Biometric Access Control: Security 101

March 18th, 2010 | Security 101

Biometric has been a buzz word in the security industry for many years, but current technology has made biometric access control much more practical than it was in the past. There are a few important things to keep in mind, though, if you are considering such a system. There are no standards, as of yet. And there are many types of biometric readers out there on the market, each one excelling in a specific area or application.

Overall, the cost of installing and operating one of these systems has come down, and the time it takes to process a transaction has decreased as well. The readers are generally smaller than the first generation equipment, some not much bigger than a computer mouse. And reliability has improved, although any device measuring living organisms is bound to have some difficulty with natural variations.

At a glance, here is a sampling of different technologies out there now. Use the links to jump off and browse on your own.

Fingerprint Readers

This technology has been around for a long time. Indeed, the fingerprint has been a means of biometric identification for over a hundred years.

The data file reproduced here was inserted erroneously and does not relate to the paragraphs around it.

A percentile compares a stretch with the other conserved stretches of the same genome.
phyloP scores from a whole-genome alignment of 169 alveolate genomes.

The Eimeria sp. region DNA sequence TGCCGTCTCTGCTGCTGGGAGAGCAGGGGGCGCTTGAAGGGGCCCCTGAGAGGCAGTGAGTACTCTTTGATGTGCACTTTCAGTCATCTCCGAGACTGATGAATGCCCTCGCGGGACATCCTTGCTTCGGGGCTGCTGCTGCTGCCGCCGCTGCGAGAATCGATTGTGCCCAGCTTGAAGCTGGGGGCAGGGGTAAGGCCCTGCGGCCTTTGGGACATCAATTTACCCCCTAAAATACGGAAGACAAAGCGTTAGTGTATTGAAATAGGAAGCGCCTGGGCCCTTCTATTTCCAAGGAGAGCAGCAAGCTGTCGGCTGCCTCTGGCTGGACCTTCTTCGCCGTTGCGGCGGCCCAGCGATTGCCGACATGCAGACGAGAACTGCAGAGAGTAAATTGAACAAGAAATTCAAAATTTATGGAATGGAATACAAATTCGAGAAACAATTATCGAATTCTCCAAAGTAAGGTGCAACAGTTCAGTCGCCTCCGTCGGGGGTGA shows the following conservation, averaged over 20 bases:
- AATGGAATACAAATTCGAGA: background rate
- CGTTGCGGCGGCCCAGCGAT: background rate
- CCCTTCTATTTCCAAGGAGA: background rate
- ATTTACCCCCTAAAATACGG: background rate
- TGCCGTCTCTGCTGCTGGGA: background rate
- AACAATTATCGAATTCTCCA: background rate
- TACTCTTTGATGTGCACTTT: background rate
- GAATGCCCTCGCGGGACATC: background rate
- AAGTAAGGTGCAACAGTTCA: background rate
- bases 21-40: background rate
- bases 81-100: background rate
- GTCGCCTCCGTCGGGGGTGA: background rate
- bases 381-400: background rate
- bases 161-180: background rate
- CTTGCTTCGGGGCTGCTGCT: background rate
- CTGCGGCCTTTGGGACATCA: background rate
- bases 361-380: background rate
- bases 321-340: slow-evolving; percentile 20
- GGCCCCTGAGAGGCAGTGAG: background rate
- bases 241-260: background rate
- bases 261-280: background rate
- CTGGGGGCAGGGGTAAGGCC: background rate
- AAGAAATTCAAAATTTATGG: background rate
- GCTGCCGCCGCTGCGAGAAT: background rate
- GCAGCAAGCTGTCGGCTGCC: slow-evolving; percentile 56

• Can take only a few seconds to process a transaction.
  • Reader can be very small.


  • Oils can accumulate on the reader, causing falses.
  • Band-Aids or skin problems can also cause problems.

Voice Imprint

Some people worry about impersonators, although these devices are actually listening for very specific overtones and frequencies, nuances which the human ear does not register. Impersonators will not likely be able to copy these details, as they are made by the shape of the mouth and other biological factors.


  • Recognizes individual’s unique speech characteristics.
  • Unobtrusive device, not measuring body parts.


  • Specific words must be spoken for recognition.
  • Variance in tone, or if you have a cold, can cause falses.

Hand Geometry

With this technology, an individual’s hand size and shape is recorded in 3 dimensions.


  • Very popular means of access control.


  • The reader tends to be bulky.
  • Same hand size and shape can be shared by different people.

Iris Scan

This is a new technology which scans the colored part of the eye. It is more popular than the retina scan, which requires individuals to get close to a reader which shines a light in their eye.


  • Every eye is unique, even within the same individual.
  • The eye can be read at 12″ or so away from the reader.


  • It can be difficult to get the eye, or face, in roughly the same position each and every time.